The RNLI is asking people to visit RNLI.org/RespectTheWater where they will find safety advice. On social media search #RespectTheWater.

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Education

St. Michaels School celebrates excellent A-Level results

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St. Michael’s pupils with their A-Level results

ST. MICHAEL’S School, Llanelli, is extremely pleased to announce another year of successful A-Level results, with 80.2% of all grades awarded either an A* or A grade.

The vast majority of pupils have earned a place at their chosen university to study courses such as Medicine, Veterinary Medicine and Economics.

This is the first year that traditional exams have resumed since the Covid-19 pandemic began with the majority of lessons in the first part of the A-Level being delivered online rather than in a classroom environment. This makes the results even more of an achievement considering the circumstances.

Headmaster Mr Benson Ferrari said: “We offer our sincere congratulations to our outgoing Year 13 class on the publication of their A-Level results, demonstrating that our pupils have worked so hard despite the challenges of returning to a conventional assessment approach.

“They approached the situation with resilience and dedication, which has resulted in grades that are truly representative of their ability.  I am confident that they will all go onto achieve great things at university and in their working lives.  

“We wish them the best as they move to this new and exciting stage of their education.  The preparation which St. Michael’s has provided will be built upon, along with our values and principles providing a lasting framework to tackle the challenges ahead.”

In 2020, St. Michael’s School was awarded The Sunday Times Welsh Independent School of the Decade and this was in part due to the excellent exam results that the school receives each year.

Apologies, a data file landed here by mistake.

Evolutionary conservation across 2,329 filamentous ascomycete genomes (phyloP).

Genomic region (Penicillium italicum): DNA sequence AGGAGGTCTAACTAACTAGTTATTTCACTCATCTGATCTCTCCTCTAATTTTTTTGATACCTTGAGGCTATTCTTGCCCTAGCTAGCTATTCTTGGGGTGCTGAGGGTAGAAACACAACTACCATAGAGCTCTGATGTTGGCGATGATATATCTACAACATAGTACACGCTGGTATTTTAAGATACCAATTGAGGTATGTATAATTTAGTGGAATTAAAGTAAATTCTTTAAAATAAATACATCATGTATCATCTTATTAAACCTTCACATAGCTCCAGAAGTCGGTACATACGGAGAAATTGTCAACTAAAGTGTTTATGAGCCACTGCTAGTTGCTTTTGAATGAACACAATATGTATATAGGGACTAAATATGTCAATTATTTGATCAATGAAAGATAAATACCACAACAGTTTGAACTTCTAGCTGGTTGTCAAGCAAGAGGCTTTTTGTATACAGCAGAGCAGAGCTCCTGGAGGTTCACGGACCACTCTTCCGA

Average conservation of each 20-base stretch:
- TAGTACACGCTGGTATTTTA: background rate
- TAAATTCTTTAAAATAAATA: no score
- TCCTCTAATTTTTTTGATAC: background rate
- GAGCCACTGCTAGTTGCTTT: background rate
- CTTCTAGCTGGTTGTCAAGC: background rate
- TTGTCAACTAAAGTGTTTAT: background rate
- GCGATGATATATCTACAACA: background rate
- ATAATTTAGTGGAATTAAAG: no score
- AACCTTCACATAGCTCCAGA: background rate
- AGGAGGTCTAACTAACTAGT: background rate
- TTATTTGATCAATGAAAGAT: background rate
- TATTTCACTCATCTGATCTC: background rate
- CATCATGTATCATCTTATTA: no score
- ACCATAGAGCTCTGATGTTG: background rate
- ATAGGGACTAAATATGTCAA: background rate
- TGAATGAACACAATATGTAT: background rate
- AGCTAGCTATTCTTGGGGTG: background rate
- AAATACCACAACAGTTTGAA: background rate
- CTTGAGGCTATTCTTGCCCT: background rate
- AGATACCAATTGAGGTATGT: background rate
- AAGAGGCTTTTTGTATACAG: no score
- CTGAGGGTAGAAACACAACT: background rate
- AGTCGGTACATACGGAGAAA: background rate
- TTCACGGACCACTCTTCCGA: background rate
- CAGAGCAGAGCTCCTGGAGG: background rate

St. Michael’s was also ranked 13th in The Times 2019 Co Ed League Table for UK Independent Schools, which was the last time that the results were published. The school hopes that this year’s results will continue to secure their place in the 2022 league table which will be published later this year.

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Police appeal following road traffic collision in Cwmystwyth

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DYFED-Powys Police have issued a statement following a road traffic collision on Saturday, August 13.

Officers attended a two vehicle road traffic collision which occurred about 6.40pm near Cwmystwyth, Aberystwyth.  

Dyfed-Powys Police said: “The two vehicles involved were a blue Triumph Tiger motorcycle and a black Ford Fiesta.

“The male rider of the motorcycle was taken to hospital with injuries not believed to be life threatening.

“Anyone with information that could help officers with their investigation is asked to report it to Dyfed-Powys Police by calling 101. 

“If you are deaf, hard of hearing, or speech impaired text the non-emergency number on 07811 311 908.

“Quote reference: DP-20220813-392.”

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Scheme to enhance the town of Tregaron for the National Eisteddfod

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THE REGENERATING Rural Towns scheme run by the Cynnal y Cardi LEADER programme has been supporting Tregaron Town Council with a series of marketing techniques and installations to promote and enhance Tregaron in preparation for the historic and cultural event, the National Eisteddfod of Wales 2022.

This work acted as a legacy to the National Eisteddfod at Tregaron following the influx of thousands of people to the town daily for the duration of the festival and subsequently to the surrounding rural communities and local sites of interest.

A wide range of installations could be seen in Tregaron during the Eisteddfod following town branding design work, which included a giant deckchair, lamp post flags, banners, bunting, tiered flower planters, benches & picnic tables, monument conservation improvements, and a prominent Tregaron sign overlooking the ‘Maes’. Many of these features will remain in place for the summer months and can be utilised by the town in the future. Further town development work is due to commence to maintain and enhance the attractiveness and vibrancy of the town.